Even more, we can find a way to hold all our brands more accountable, because we know now that they can do it. If brands can embrace social responsibility in a time of crisis, and see the benefit in it, then when the crisis eases this can continue. Our planet is a continual crisis with no current end point in sight.


We are at a crossroads as consumers and brands. If things do return to normal, then what do we choose? Do we choose to continue to value a higher and collective purpose, or do we settle back into previous patterns and habits, with a sense of relief that the weird Summer of 2020 is finished at last? Does the space that current social purpose fills be left empty, or do we begin to expect more from our brands in other ways?


For me, this is an opportunity for us to choose the second route, and especially our luxury purchases. To expect more of a purpose from our brands and to create more of a partnership between us and our brands, and our brands and the planet.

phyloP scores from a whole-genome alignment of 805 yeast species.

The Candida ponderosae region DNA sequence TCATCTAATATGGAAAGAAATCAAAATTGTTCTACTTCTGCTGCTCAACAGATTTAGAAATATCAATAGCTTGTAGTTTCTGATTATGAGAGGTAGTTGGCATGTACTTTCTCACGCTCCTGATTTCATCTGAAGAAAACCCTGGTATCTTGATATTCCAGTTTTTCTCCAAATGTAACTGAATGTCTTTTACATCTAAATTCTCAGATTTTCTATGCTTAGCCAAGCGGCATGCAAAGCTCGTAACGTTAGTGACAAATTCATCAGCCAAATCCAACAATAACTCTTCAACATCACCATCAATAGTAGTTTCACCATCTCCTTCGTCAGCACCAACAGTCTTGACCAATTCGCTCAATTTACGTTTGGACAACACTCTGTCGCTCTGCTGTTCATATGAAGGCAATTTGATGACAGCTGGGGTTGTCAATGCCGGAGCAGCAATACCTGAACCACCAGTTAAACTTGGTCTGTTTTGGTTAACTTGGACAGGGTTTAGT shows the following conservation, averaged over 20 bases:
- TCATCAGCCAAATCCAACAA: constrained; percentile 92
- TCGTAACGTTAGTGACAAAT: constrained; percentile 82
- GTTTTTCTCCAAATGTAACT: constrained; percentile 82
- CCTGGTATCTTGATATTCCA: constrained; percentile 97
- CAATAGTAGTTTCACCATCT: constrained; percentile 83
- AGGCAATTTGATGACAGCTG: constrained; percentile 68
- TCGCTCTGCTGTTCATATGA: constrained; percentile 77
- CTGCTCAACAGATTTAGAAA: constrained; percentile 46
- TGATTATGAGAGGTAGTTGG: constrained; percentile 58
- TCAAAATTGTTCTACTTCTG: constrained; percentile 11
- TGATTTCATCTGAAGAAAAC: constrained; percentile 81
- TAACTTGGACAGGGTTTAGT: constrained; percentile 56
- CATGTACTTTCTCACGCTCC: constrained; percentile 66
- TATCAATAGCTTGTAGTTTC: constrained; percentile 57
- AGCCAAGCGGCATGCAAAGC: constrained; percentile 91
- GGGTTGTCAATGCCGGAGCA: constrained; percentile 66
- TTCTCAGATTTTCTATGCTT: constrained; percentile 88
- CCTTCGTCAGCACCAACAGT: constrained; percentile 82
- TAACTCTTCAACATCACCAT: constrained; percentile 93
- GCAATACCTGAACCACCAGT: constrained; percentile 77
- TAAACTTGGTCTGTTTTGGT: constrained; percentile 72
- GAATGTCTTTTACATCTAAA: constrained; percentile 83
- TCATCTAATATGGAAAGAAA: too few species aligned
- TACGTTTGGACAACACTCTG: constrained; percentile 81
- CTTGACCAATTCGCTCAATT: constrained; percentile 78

For luxury products, this is a big opportunity, because there is an opportunity to make being sustainable, or being planetwise, fashionable. And for luxury products, giving us an additional reason to buy there products is going to be important, because there is going to be economic challenges of this period of chaos that will likely linger.


I am not saying that we should buy things we don't need or cannot afford because it is driven by social conscience, but we are right on the edge of a new mindset, where we demand action, and where we support those who are trying to do something, anything, to help the planet and at the same time fulfil some of our more frivolous needs.